Op-Ed By NICHOLAS D. KRISTOF The New York Times: Published: July 16, 2010
These days, Mr. Breashears is still climbing the Himalayas, but he is lugging more than pitons and ice axes. He’s also carrying special cameras to document stunning declines in glaciers on the roof of the world.
Mr. Breashears first reached the top of Everest in 1983, and in many subsequent trips to the region he noticed the topography changing, the glaciers shrinking. So he dug out archive photos from early Himalayan expeditions, and then journeyed across ridges and crevasses to photograph from the exact same spots.
The pairs of matched photographs, old and new, are staggering. Time and again, the same glaciers have shrunk drastically in every direction, often losing hundreds of feet in height.
“I was just incredulous,” he told me. “We took measurements with laser rangefinders to measure the loss of height of the glaciers. The drop was often the equivalent of a 35- or 40-story building.”
Mr. Breashears led me through a display of these paired photographs at the Asia Society in New York. One 1921 photo by George Mallory, the famous mountaineer who died near the summit of Everest three years later, shows the Main Rongbuk Glacier. Mr. Breashears located the very spot from which Mallory had snapped that photo and took another — only it is a different scene, because the glacier has lost 330 feet of vertical ice.
Some research in social psychology suggests that our brains are not well adapted to protect ourselves from gradually encroaching harms. We evolved to be wary of saber-toothed tigers and blizzards, but not of climate change — and maybe that’s also why we in the news media tend to cover weather but not climate. The upshot is that we’re horrifyingly nonchalant at the prospect that rising carbon emissions may devastate our favorite planet.
NASA says that the January-through-June period this year was the hottest globally since measurements began in 1880. The Web site ClimateProgress.org, which calls for more action on climate change, suggests that 2010 is likely to be the warmest year on record. Likewise, the Global Snow Lab at Rutgers University says that the months of May and June had the lowest snow cover in the Northern Hemisphere since the lab began satellite observations in 1967.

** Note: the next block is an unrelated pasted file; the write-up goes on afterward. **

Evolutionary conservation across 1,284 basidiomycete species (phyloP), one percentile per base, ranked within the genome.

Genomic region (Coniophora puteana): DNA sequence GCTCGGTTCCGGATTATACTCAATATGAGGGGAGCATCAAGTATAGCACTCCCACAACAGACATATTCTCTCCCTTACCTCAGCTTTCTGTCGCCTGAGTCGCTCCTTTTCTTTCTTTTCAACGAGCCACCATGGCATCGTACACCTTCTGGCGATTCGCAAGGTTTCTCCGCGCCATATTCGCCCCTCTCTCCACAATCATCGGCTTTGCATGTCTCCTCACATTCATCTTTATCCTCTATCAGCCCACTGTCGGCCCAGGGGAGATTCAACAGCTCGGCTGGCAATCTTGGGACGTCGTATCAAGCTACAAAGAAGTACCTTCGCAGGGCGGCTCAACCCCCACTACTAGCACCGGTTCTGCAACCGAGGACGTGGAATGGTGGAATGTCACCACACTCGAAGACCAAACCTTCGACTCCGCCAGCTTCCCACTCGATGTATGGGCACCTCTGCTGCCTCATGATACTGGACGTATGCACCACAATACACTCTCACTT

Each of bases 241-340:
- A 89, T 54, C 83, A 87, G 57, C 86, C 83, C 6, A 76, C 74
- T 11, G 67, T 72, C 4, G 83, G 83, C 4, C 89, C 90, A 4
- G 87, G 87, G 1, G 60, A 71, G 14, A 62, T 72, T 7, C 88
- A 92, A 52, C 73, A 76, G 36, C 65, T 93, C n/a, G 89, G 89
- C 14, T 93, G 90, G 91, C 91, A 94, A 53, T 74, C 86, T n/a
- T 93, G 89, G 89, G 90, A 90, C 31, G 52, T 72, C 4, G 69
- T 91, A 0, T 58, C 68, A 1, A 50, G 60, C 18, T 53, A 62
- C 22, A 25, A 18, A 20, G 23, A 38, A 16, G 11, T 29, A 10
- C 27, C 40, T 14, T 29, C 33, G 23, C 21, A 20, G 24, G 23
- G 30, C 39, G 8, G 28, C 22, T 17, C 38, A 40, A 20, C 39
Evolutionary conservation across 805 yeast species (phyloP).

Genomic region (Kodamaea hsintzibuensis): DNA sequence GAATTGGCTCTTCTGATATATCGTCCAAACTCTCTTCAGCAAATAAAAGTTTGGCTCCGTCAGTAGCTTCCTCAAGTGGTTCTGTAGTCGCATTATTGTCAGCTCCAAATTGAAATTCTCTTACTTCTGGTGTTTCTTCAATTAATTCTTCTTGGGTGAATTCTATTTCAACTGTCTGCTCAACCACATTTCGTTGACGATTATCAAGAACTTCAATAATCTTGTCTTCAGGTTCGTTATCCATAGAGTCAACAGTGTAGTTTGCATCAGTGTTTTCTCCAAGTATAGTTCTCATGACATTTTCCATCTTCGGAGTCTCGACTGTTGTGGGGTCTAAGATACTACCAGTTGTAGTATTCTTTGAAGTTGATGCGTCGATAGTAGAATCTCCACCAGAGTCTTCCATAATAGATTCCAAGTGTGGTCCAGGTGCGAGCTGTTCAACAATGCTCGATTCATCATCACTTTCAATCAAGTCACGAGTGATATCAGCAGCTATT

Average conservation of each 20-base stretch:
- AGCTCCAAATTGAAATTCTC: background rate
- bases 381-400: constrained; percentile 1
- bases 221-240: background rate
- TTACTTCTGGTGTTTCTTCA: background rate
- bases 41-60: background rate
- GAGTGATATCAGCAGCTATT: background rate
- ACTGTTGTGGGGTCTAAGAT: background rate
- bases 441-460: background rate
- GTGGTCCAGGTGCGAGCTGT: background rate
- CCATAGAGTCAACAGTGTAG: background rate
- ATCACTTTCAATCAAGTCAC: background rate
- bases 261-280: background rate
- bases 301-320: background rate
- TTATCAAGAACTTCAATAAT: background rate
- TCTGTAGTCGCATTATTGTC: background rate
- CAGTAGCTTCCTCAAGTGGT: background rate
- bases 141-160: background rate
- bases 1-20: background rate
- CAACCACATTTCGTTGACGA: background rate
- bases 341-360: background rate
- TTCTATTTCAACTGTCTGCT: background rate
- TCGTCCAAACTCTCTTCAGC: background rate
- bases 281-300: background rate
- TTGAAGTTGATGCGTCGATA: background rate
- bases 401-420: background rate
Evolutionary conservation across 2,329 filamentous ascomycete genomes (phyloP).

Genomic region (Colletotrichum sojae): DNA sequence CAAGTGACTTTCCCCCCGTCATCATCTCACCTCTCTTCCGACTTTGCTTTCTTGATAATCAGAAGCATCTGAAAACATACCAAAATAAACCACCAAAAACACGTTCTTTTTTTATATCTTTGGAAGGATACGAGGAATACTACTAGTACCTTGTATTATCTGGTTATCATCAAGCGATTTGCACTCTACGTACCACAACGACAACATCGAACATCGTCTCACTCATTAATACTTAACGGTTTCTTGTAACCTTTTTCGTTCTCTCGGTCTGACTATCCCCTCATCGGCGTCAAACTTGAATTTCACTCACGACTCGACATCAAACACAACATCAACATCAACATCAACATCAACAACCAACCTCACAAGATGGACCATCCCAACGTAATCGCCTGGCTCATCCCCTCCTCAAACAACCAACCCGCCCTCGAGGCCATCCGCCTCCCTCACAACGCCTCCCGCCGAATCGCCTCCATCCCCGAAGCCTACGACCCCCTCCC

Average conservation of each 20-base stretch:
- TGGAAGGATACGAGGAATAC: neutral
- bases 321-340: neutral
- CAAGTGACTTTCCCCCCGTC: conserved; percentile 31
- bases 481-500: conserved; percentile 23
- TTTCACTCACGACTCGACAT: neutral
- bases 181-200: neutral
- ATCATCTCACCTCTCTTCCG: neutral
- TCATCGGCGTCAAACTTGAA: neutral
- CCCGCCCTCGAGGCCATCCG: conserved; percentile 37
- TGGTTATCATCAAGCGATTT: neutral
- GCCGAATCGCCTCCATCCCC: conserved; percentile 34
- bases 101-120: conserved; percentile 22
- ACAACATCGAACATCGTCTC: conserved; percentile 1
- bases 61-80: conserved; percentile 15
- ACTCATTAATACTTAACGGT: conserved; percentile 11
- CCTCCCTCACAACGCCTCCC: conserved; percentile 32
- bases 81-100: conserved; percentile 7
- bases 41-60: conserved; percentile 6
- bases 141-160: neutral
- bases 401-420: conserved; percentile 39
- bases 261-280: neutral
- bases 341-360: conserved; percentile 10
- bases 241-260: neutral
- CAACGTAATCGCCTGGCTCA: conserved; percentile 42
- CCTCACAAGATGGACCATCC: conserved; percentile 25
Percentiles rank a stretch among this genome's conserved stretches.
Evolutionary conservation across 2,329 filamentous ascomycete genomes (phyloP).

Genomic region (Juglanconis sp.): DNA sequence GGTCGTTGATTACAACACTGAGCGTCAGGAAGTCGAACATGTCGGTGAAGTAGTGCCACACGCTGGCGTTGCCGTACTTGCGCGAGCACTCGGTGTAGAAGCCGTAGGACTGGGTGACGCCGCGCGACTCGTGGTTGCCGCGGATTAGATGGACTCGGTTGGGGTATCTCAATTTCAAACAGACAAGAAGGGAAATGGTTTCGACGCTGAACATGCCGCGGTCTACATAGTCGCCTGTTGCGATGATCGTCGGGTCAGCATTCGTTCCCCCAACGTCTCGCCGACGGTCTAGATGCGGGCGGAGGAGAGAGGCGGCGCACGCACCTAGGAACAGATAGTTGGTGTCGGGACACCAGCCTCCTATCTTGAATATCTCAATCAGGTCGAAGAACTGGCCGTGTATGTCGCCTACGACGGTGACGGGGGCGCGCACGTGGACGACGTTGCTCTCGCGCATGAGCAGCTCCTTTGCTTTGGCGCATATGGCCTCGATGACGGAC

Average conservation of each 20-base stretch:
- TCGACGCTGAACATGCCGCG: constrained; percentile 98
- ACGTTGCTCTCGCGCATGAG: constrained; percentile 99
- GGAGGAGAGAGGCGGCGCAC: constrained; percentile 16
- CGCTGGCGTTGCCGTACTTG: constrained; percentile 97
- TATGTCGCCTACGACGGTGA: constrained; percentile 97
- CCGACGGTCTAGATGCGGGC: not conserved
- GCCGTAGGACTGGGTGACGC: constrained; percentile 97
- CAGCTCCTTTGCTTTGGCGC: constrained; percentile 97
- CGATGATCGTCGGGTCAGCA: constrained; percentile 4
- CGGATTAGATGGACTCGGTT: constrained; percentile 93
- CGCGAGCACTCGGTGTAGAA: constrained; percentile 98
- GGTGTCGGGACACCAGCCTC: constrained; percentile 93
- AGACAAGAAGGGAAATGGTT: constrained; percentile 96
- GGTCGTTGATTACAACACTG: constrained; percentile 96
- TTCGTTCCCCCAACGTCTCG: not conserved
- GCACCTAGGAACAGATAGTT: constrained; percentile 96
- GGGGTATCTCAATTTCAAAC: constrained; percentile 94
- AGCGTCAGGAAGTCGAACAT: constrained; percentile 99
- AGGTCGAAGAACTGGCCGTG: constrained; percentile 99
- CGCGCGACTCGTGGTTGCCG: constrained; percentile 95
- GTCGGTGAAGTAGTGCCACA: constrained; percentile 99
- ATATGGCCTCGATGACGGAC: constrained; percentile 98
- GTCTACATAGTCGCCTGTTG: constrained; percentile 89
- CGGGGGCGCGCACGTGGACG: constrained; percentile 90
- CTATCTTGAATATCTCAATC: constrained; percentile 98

So signs of danger abound, but like the proverbial slow-boiling frog, we seem unable to rouse ourselves.
(Actually, it seems that frogs will not remain in a beaker that is slowly heated. Snopes.com quotes a distinguished zoologist as saying that frogs become agitated as the temperature slowly rises and struggle to escape, although it does not specify how the zoologist knows this.)
From our own beaker, we’ve watched with glazed eyes as glaciers have retreated worldwide. Glacier National Park now has only about 25 glaciers, compared with around 150 a century ago. In the Himalayas, the shrinkage seems to be accelerating, with Chinese scientific measurements suggesting that some glaciers are now losing up to 26 feet in height per year.
Orville Schell, who runs China programs at the Asia Society, described passing a series of pagodas as he approached the Mingyong Glacier on the Tibetan plateau. The pagodas were viewing platforms, and had to be rebuilt as the glacier retreated: this monumental, almost eternal force of nature seemed mortally wounded.
“A glacier is a giant part of the alpine landscape, something we always saw as immortal,” Mr. Schell said. “But now this glacier is dying before our eyes.”
An Indian glaciologist, Syed Iqbal Hasnain, now at the Stimson Center in Washington, told me that most Himalayan glaciers are in retreat for three reasons. First is the overall warming tied to carbon emissions. Second, rain and snow patterns are changing, so that less new snow is added to replace what melts. Third, pollution from trucks and smoke covers glaciers with carbon soot so that their surfaces become darker and less reflective — causing them to melt more quickly.
The retreat of the glaciers threatens agriculture downstream. A study published last month in Science magazine indicated that glacier melt is essential for the Indus and Brahmaputra rivers, while less important a component of the Ganges, Yellow and Yangtze rivers. The potential disappearance of the glaciers, the report said, is “threatening the food security of an estimated 60 million people” in the Indus and Brahmaputra basins.
We Americans have been galvanized by the oil spill on our gulf coast, because we see tar balls and dead sea birds as visceral reminders of our hubris in deep sea drilling. The melting glaciers should be a similar warning of our hubris — and of the consequences that the earth will face for centuries unless we address carbon emissions today.